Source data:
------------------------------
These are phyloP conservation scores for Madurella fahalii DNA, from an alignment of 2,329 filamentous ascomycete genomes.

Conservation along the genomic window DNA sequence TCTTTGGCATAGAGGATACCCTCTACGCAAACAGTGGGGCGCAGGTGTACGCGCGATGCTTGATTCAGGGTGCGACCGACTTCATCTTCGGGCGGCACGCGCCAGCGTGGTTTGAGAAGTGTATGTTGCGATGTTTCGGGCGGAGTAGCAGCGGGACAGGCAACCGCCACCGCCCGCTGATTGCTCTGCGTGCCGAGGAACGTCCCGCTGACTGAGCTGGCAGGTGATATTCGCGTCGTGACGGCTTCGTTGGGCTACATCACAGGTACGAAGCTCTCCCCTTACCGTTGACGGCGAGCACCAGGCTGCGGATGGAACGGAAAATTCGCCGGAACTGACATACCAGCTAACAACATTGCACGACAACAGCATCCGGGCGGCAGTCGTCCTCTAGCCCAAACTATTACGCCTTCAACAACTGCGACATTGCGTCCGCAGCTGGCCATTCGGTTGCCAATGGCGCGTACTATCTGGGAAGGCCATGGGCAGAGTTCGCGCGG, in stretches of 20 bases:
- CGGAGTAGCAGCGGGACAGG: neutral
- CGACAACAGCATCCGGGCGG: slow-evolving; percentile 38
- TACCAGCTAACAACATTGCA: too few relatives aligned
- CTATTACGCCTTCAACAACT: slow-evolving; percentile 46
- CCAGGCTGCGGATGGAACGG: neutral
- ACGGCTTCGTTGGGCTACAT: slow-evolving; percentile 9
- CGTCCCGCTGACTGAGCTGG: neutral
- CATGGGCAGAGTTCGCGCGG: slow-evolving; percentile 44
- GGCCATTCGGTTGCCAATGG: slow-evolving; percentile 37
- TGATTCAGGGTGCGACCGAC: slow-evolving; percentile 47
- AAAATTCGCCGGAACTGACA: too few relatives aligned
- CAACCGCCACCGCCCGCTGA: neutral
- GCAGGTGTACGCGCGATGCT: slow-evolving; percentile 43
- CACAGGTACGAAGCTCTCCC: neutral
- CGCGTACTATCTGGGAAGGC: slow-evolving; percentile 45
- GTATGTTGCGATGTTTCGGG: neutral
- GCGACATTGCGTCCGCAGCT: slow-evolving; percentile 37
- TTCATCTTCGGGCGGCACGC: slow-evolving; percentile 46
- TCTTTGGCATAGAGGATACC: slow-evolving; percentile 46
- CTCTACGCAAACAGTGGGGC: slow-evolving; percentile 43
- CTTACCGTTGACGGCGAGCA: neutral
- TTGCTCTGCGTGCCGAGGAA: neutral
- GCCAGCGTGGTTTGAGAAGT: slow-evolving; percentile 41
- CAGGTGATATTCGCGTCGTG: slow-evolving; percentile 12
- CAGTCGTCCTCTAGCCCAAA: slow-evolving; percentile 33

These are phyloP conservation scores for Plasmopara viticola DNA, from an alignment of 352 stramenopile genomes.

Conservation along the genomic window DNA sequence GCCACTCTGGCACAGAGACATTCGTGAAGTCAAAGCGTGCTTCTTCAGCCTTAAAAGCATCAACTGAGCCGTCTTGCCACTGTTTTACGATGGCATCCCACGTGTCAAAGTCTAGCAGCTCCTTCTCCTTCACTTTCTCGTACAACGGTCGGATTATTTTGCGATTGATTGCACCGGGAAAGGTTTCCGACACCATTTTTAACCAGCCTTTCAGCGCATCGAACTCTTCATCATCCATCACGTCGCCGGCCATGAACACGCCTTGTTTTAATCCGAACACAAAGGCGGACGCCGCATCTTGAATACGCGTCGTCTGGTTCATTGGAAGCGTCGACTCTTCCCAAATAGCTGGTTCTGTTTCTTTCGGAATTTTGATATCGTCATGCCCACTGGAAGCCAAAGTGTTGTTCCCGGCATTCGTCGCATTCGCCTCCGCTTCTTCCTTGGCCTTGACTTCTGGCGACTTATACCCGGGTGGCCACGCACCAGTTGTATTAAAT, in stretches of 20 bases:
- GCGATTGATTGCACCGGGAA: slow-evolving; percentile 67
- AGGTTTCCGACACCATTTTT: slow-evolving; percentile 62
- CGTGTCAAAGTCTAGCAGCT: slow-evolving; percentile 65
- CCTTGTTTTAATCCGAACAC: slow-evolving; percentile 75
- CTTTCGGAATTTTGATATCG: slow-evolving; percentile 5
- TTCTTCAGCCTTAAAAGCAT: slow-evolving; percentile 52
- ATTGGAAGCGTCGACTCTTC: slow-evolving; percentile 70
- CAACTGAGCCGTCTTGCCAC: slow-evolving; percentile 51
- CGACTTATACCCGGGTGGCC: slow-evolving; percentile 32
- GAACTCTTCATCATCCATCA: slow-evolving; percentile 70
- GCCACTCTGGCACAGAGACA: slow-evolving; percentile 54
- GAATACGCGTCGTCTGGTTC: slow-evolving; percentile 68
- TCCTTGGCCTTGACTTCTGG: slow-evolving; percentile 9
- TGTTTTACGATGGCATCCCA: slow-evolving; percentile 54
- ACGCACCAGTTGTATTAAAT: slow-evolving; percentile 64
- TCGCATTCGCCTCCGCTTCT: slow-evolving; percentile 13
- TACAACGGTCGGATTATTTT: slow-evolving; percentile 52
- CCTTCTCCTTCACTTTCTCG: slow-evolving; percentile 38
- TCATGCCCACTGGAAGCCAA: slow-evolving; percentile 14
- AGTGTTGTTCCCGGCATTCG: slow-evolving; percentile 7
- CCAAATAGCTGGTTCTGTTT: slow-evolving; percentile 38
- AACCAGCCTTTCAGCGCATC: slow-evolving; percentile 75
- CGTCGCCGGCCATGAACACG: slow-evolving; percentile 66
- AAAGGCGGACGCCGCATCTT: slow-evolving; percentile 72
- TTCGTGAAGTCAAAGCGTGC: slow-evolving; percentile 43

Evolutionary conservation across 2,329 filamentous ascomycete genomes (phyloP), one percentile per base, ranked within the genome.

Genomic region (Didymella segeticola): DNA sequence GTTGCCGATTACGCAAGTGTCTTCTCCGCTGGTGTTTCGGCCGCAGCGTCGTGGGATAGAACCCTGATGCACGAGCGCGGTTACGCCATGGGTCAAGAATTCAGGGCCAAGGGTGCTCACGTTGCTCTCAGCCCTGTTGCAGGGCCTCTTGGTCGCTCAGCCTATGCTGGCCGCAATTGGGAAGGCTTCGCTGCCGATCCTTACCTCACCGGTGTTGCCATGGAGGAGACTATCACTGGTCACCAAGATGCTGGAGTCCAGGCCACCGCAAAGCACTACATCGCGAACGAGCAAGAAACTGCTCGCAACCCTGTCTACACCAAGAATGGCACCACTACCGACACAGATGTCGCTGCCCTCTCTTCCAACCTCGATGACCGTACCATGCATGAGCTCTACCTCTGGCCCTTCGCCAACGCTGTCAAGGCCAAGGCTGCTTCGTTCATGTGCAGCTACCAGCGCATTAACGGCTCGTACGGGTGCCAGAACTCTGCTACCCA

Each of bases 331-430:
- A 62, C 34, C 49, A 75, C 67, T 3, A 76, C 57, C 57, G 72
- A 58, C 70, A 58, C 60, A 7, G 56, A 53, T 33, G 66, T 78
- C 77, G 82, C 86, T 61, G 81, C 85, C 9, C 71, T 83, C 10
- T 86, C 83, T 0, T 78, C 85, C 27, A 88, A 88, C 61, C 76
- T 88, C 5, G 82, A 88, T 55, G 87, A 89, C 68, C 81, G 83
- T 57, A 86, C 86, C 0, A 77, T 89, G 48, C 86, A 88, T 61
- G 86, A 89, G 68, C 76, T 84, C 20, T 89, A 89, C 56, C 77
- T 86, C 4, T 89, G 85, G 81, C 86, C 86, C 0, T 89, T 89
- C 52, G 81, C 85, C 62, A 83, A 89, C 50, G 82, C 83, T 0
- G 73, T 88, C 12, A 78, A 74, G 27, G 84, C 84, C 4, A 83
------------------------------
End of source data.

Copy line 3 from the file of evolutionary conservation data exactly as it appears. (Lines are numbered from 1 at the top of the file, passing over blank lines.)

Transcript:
- CGGAGTAGCAGCGGGACAGG: neutral